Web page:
October Dress Project: Boots’ Theory of Socioeconomic Unfairness

“The reason that the rich were so rich, Vimes reasoned, was because they managed to spend less money.

Take boots, for example. He earned thirty-eight dollars a month plus allowances. A really good pair of leather boots cost fifty dollars. But an affordable pair of boots, which were sort of OK for a season or two and then leaked like hell when the cardboard gave out, cost about ten dollars. Those were the kind of boots Vimes always bought, and wore until the soles were so thin that he could tell where he was in Ankh-Morpork on a foggy night by the feel of the cobbles.

But the thing was that good boots lasted for years and years. A man who could afford fifty dollars had a pair of boots that’d still be keeping his feet dry in ten years’ time, while the poor man who could only afford cheap boots would have spent a hundred dollars on boots in the same time and would still have wet feet.

This was the Captain Samuel Vimes ‘Boots’ theory of socioeconomic unfairness.”

Terry Pratchet

Dieter Rams’ 10 Principles of Good Design

  1. Good Design Is Innovative: The possibilities for innovation are not, by any means, exhausted. Technological development is always offering new opportunities for innovative design. But innovative design always develops in tandem with innovative technology, and can never be an end in itself.
  2. Good Design Makes a Product Useful: A product is bought to be used. It has to satisfy certain criteria, not only functional but also psychological and aesthetic. Good design emphasizes the usefulness of a product while disregarding anything that could possibly detract from it.
  3. Good Design Is Aesthetic: The aesthetic quality of a product is integral to its usefulness because products are used every day and have an effect on people and their well-being. Only well-executed objects can be beautiful.
  4. Good Design Makes A Product Understandable: It clarifies the product’s structure. Better still, it can make the product clearly express its function by making use of the user’s intuition. At best, it is self-explanatory.
  5. Good Design Is Unobtrusive: Products fulfilling a purpose are like tools. They are neither decorative objects nor works of art. Their design should therefore be both neutral and restrained, to leave room for the user’s self-expression.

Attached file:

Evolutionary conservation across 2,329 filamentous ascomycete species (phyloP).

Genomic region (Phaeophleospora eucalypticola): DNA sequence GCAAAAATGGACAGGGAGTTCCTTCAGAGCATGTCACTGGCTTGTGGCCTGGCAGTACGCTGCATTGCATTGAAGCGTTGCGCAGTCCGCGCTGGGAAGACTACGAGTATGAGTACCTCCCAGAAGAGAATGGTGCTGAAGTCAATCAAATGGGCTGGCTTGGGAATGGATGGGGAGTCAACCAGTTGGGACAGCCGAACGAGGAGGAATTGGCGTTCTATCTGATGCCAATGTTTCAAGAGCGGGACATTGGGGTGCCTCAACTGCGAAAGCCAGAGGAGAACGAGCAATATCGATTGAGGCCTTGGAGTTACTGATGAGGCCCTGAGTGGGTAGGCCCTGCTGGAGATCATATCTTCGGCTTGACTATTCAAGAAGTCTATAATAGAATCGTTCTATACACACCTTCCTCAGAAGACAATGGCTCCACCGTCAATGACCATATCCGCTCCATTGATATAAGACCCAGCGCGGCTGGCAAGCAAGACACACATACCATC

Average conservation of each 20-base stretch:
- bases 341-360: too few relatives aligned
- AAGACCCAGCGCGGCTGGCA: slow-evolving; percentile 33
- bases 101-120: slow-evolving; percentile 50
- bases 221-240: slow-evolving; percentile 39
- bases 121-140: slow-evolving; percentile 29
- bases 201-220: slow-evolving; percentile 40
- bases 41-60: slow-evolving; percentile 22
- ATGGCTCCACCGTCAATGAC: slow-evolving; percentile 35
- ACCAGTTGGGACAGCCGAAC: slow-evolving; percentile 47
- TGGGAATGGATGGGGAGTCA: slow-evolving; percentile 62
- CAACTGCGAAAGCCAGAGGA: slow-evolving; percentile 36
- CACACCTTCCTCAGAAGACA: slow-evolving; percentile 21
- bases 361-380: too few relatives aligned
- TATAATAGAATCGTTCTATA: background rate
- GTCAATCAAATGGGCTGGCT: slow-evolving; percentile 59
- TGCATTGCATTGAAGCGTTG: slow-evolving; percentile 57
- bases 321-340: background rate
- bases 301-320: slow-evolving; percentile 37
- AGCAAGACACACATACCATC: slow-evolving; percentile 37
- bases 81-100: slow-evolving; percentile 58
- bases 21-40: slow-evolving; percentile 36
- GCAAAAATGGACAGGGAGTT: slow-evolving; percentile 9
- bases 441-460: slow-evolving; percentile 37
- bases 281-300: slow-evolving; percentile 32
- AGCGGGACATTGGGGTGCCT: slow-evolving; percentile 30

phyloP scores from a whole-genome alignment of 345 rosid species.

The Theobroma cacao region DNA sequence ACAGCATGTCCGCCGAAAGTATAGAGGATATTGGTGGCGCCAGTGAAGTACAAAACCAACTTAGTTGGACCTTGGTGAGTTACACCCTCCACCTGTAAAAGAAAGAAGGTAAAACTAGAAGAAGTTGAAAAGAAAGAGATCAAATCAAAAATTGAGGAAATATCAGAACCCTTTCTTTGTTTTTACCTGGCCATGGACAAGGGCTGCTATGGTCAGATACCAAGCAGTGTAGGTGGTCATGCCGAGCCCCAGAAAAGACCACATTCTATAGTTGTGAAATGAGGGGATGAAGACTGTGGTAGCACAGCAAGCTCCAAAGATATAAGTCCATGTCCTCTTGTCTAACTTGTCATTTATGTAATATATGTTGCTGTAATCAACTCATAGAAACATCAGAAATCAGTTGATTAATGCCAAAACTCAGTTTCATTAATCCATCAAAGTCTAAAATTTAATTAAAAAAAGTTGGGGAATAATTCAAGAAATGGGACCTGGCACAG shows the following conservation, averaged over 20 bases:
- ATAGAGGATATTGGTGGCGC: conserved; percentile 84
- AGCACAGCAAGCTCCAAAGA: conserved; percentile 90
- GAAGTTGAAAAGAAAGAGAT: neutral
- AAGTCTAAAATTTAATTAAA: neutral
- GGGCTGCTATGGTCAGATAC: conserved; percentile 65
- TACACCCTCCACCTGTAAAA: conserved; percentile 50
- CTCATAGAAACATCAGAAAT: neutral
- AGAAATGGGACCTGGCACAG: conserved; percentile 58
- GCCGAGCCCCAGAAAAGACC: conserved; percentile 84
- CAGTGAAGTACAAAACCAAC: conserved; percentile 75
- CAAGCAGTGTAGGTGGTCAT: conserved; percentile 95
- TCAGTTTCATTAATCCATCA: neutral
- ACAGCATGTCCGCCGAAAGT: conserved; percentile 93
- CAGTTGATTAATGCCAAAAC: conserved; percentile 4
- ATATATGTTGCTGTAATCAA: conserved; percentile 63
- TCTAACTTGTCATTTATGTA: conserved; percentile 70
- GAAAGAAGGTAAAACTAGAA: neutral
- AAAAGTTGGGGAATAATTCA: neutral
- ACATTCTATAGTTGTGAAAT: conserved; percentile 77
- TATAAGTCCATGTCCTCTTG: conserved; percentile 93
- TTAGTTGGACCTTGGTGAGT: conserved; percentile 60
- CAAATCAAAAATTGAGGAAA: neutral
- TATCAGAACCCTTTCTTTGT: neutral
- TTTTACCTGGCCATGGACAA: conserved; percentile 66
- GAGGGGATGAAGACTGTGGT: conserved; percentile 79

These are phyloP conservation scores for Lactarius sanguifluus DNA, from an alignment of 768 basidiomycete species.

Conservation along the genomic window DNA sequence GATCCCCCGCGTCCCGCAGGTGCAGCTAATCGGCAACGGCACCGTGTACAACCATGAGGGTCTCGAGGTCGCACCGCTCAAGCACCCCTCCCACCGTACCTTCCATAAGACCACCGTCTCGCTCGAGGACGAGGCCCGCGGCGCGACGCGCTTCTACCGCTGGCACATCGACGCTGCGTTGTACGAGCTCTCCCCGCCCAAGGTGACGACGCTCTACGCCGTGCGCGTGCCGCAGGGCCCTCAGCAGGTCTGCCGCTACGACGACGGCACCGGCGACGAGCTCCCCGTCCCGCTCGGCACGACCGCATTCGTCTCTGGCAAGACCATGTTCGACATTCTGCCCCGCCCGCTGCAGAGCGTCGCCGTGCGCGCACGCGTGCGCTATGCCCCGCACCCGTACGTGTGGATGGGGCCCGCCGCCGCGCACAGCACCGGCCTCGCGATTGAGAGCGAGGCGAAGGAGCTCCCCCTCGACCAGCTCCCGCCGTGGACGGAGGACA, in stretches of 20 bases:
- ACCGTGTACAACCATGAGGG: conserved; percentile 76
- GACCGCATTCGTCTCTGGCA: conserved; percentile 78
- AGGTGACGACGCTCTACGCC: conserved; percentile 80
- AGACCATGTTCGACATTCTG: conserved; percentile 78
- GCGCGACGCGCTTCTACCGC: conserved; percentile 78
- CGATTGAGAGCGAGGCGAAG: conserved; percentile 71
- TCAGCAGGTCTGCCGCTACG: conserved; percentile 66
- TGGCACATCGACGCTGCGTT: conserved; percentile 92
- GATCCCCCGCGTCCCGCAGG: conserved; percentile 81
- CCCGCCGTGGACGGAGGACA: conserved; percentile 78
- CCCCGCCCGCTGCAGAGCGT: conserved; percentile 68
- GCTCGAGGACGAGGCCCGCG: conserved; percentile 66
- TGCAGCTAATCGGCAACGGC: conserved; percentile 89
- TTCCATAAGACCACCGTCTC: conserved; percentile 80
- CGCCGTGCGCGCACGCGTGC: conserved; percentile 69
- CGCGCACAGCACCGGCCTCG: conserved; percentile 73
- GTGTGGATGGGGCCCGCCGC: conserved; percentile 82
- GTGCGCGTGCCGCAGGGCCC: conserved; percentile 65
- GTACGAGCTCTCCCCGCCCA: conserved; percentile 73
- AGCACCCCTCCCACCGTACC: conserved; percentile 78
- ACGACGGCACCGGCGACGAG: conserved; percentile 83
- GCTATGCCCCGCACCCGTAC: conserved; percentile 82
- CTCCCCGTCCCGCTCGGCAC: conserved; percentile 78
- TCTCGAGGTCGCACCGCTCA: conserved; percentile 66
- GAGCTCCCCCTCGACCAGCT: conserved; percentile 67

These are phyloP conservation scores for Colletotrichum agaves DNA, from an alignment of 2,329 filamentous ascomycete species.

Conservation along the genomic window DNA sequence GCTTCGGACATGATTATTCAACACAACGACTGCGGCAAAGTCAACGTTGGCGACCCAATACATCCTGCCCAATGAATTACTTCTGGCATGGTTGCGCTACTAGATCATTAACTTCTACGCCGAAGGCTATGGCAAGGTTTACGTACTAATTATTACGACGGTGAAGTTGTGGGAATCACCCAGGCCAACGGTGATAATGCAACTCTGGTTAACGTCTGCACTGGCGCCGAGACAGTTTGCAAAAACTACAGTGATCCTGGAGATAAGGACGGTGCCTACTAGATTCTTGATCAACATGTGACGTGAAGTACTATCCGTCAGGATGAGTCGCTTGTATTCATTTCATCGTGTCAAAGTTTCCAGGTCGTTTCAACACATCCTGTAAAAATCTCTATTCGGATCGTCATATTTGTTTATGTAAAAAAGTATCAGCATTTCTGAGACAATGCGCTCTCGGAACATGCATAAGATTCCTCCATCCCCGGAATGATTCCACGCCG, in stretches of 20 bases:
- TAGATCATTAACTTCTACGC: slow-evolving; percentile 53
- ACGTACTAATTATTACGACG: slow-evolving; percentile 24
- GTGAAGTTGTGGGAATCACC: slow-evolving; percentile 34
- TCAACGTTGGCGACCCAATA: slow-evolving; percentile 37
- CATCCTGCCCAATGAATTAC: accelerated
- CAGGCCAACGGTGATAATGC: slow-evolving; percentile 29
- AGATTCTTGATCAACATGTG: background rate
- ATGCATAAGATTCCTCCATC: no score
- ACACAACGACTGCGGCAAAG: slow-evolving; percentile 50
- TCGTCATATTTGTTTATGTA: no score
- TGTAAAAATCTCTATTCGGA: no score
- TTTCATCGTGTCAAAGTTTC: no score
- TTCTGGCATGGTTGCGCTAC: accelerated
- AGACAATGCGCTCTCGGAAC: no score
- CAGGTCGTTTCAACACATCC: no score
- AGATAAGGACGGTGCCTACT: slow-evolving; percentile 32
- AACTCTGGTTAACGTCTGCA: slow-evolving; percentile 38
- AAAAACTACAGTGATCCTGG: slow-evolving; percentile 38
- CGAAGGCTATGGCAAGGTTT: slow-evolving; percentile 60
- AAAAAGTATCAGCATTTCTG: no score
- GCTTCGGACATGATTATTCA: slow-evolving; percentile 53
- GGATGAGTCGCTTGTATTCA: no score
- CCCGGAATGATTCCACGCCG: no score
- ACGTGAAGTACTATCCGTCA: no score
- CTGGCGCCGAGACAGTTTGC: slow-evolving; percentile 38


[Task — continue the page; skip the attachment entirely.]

6. Good Design Is Honest: It does not make a product more innovative, powerful or valuable than it really is. It does not attempt to manipulate the consumer with promises that cannot be kept
  7. Good Design Is Long-lasting: It avoids being fashionable and therefore never appears antiquated. Unlike fashionable design, it lasts many years – even in today’s throwaway society.
  8. Good Design Is Thorough Down to the Last Detail: Nothing must be arbitrary or left to chance. Care and accuracy in the design process show respect towards the consumer.
  9. Good Design Is Environmentally Friendly: Design makes an important contribution to the preservation of the environment. It conserves resources and minimises physical and visual pollution throughout the lifecycle of the product.
  10. Good Design Is as Little Design as Possible: Less, but better – because it concentrates on the essential aspects, and the products are not burdened with non-essentials. Back to purity, back to simplicity.

I wonder what these principles would look like applied to a wardrobe? A home? I’m intrigued by the possibility of applying a sentence like, “A product is bought to be used. It has to satisfy certain criteria, not only functional but also psychological and aesthetic,” to the way I dress. If a person needs to be useful, in functional, psychological, and aesthetic ways, how can the way I dress facilitate my usefulness in my current situation while holding in balance the mental and visual aspects of what I wear? Or what would my home look like if I put into practice the idea of concentrating on “the essential aspects” and not burdening it with non-essentials?